Ministry & Numbers
Over the last several months, I’ve been in conversations with our congregational leaders and staff about numbers. Numbers of members, of visitors, of attendance in worship, of volunteers, of faith formation programs, of pledges, of staff hours, of meetings, and of course, budget numbers. Gathering and analyzing the numbers, which contribute to our shared ministry, sometimes leads to observations of areas of ministry that are not as nourishing as I and/or your congregational leaders expect or hope for. When I focus on the numbers too narrowly, I get caught up in thinking we need more, a ministry of excess is certainly what would help the expanse of numbers grow, right? I am often in conversations with leaders listening to the need for more people to do various tasks, to serve the shared ministry in some way, and yet our worship numbers are wonderful!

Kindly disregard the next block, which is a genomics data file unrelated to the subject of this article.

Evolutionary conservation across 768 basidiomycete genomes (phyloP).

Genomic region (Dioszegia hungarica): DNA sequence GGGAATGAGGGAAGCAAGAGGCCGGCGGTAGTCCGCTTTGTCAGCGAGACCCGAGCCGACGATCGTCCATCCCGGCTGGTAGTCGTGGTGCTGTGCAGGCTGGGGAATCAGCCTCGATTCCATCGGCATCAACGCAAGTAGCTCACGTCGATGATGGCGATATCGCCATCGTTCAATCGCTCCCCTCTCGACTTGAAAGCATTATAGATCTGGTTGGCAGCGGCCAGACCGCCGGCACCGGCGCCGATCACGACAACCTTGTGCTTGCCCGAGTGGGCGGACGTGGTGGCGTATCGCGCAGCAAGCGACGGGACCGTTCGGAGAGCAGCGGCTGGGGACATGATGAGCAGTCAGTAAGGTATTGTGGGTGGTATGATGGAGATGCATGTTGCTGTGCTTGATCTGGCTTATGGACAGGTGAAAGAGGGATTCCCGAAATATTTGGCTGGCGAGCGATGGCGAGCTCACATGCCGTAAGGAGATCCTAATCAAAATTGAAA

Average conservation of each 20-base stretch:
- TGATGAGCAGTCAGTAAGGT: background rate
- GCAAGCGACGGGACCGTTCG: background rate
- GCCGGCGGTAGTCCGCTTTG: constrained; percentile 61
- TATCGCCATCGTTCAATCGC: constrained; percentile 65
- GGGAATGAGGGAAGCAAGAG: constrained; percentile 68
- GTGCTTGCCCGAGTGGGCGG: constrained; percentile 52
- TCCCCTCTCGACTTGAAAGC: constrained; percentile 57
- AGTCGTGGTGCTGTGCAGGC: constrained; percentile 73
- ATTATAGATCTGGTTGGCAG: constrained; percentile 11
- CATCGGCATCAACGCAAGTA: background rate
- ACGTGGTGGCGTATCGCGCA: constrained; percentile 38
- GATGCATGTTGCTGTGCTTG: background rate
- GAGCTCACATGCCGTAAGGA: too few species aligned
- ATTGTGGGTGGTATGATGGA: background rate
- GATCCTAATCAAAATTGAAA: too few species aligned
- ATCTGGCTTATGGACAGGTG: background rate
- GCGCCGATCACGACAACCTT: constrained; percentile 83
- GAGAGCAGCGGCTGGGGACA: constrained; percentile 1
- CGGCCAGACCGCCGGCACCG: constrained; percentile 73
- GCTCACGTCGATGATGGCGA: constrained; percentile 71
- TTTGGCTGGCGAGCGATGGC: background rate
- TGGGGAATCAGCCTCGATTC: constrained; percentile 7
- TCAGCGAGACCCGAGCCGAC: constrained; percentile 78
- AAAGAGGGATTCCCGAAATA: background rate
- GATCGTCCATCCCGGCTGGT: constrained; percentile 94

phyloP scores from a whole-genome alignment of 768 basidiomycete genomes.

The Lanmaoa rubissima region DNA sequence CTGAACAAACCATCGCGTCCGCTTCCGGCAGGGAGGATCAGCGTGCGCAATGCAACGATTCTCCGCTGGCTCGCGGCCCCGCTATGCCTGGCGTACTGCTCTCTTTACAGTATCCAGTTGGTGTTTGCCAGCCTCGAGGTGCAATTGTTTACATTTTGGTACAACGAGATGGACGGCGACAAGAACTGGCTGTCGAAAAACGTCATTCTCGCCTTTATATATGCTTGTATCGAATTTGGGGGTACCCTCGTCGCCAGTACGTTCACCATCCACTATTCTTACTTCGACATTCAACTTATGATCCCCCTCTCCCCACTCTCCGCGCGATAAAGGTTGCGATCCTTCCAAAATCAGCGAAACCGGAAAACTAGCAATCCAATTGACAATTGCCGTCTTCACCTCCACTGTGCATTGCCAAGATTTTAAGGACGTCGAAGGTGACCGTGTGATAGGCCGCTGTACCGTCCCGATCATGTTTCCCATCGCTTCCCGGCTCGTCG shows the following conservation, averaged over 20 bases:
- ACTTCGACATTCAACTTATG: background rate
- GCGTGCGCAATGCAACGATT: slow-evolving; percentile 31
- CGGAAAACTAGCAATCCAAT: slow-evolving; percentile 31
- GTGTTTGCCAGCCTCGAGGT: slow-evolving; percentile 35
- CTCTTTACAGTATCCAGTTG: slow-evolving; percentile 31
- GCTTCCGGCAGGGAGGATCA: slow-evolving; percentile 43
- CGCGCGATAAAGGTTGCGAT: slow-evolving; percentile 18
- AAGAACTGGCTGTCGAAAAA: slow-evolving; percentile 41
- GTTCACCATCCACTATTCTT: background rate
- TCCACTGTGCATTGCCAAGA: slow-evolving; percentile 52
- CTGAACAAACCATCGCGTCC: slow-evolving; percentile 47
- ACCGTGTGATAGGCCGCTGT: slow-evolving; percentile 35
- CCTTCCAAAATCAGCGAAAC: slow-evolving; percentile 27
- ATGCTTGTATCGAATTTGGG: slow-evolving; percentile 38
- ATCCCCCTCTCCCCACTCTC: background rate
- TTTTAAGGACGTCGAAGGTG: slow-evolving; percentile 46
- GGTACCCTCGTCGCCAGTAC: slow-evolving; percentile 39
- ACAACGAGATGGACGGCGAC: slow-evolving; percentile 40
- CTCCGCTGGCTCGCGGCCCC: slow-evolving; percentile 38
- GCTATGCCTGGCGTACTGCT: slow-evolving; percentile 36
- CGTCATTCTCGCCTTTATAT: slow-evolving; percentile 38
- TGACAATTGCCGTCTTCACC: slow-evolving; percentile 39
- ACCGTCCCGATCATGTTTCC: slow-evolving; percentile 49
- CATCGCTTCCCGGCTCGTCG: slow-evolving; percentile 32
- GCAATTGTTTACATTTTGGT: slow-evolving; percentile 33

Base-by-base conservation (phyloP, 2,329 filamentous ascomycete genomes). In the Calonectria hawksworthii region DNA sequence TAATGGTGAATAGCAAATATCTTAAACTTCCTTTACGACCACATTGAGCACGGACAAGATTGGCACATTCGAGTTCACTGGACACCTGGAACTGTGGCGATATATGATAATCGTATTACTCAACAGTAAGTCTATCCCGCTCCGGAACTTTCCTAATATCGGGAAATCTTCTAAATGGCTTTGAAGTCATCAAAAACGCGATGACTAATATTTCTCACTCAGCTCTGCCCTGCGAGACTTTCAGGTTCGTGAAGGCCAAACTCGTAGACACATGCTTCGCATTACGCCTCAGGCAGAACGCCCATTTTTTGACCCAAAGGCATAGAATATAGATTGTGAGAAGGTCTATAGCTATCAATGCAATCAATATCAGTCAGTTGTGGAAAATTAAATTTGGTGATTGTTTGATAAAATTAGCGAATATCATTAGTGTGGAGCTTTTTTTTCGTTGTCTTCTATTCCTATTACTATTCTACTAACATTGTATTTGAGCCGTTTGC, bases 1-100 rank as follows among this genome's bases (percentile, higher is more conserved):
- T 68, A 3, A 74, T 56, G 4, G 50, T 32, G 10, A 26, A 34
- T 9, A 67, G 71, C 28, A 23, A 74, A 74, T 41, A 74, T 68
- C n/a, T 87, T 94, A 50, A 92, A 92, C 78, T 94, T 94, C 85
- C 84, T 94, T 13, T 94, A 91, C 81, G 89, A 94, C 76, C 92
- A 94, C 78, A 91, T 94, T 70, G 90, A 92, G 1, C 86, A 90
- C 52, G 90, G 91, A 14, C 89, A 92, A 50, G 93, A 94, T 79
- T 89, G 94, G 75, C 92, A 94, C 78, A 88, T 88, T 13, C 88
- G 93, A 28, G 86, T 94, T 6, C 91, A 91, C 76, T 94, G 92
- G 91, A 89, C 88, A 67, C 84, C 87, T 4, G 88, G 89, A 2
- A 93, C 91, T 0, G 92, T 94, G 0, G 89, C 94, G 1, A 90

I recently read a blog post by Carey Nieuwhof: “5 Ways Church Attendance Tracking Messes with Your Soul”, which gave me a great reminder that my focus of the numbers had taken from my view. “If people become a means to an end, eventually you won’t have many people” writes Nieuwhof. This is a true and painful statement for many ministries. So often, people leave churches because they have been used up in service to a specific end and no longer find participating in congregational life nourishing for their spiritual journey.
As Unitarian Universalists, our covenant to walk together on our spiritual journey, and to be a church governed and resourced of ourselves, extends an invitation to be committed beyond a Sunday morning consumer. Our covenantal faith requires us to see people as part of our interdependent web of existence, companions on our spiritual journey, created and nourished by a wondrous Love. Our congregation has experienced a consistent steady increase in various categories of numbers over our first five years of shared ministry together. So, in this month of August, as we begin our sixth year together, I’m left thinking about how our numbers can make a difference, rather than how to change the numbers.
See you in church ~Rev. Misty-Dawn Shelly
Link to article here.